Let the Chips Fall

I was late.  I should have been there at 10:00, but the digital clock in the kitchen showed 9:55 and I was still gathering up my things.  I didn’t really want to go.  This was my 5th day in a row going to the hospital to visit Eric in ICU.  When I was in his room, I felt useless and bored.  But he knew I was there, and attitude is everything. I was his wife.  I needed to be there. He was counting on me.

I walked around the house quickly, closed the dog gate and doors to other rooms to keep Bart in the kitchen while I was gone. I refreshed his water bowl.  I picked up my computer bag, dumped out the detritus from the day before and threw away some papers.  I checked my purse for money, reading glasses and mints. I filled a water bottle.  I picked up my coat from where I had thrown it on a stool the night before.

OK. I glanced at the clock.  10AM. I really needed to get going.

Walking to the door, I stopped, returned to the kitchen and grabbed a family-sized bag of potato chips which hadn’t been opened yet. I would just snack on few as I drove to the hospital. I loved potato chips.  But I tried to limit how much of the high calorie, salty, crunchy rounds I ate. I dropped the chips in the passenger seat of my car and took off.

As soon as I turned onto the main road, I grabbed the bag, ripped it open, and shoved a handful into my mouth. Cheeks bulging, I crunched my way down the road, then licked my fingers one by one. At a stoplight I innocently looked forward and stopped licking my fingers, as other drivers pulled up next to me. As soon as the light turned green, I reached into the bag and grabbed another handful.

By the time I reached the hospital parking garage, I had eaten half the bag.  I curled the bag shut, disgusted, and threw it into the back seat.  No self-discipline! I scolded myself. I licked my fingers one more time as I maneuvered up the parking ramp.

The hospital was the same as always; this was Eric’s third stay (in addition to trips to the ER) and I had become familiar with all the hallways, elevators, café, coffee shops, and nurse’s stations. I knew which rules could be broken and which could not. Dazed visitors wandered in the lobby looking like they had slept in waiting rooms in their clothes; or whispered somberly, clutched together in seating areas. The marble floors gleamed. Elevators beeped. Medical staff in a rainbow of colored uniforms walked briskly in the hallways, chatting and laughing with each other. A well-oiled machine for caring for ill and decaying bodies.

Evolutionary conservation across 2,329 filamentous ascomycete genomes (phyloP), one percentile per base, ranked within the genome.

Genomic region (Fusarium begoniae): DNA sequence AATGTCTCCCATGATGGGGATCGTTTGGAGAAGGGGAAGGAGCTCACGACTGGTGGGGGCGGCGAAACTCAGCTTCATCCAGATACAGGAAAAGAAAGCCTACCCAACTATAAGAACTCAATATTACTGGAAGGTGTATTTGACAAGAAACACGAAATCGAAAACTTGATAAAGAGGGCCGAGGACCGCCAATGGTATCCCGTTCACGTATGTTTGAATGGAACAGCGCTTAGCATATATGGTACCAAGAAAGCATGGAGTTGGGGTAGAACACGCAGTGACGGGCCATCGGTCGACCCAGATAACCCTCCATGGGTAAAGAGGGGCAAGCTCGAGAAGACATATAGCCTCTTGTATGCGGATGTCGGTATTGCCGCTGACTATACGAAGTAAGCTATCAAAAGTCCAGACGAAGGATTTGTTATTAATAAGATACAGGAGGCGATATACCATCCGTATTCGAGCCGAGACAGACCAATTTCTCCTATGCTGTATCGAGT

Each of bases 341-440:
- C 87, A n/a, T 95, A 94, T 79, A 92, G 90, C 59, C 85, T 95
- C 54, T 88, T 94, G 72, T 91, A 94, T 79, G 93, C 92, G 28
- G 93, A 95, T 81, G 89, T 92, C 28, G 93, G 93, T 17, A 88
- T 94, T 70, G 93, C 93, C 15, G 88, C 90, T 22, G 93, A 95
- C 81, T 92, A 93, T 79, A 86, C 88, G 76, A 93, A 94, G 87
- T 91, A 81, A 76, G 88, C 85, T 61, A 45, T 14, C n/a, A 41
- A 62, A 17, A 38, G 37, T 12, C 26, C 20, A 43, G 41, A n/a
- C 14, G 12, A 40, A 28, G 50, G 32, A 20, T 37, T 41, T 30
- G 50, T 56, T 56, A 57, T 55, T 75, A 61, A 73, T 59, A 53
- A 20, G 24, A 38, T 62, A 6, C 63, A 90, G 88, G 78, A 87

If I had arrived at the hospital at 10:00, there would have been an hour or so when Eric would have already finished his breakfast, nurses would have changed sheets or given meds, and he would be alert for a while.  I missed the window of opportunity today; it was almost 10:45 when I was buzzed into the ICU hallway.

I entered Eric’s room quietly; his eyes were closed.  I tiptoed to the other side of the bed to the uncomfortable chair which I had occupied for the last four days.  White light poured in the windows and machines hummed. I put down my things, took off my coat and approached the side of the bed.

“Are you awake?” I asked in a whisper.

He opened his eyes and nodded. He had beautiful eyes:  grey-blue and intense.  Today though they were shaded and tired.  He attempted a smile, but the gauze around his neck and his chapped lips did not smile with him. He raised a hand in greeting just barely bending his wrist but keeping his arm on the bed. His emaciated legs stretched out under the white cotton blanket.

“How do you feel today?” I asked. It was a trite and lame question for a man with advanced cancer.

“Ph-retty good,” he replied, an inadequate answer for his true condition, a forced positive response to a routine question. His ability to form words had deteriorated during his stay, but I could still understand him.  We continued to act out our play.

“Did you have a good breakfast?”

He made a face. He was being fed mostly through a tube into his arm, but still tried to eat a bit.

“Oatmeal. Apphle sause.”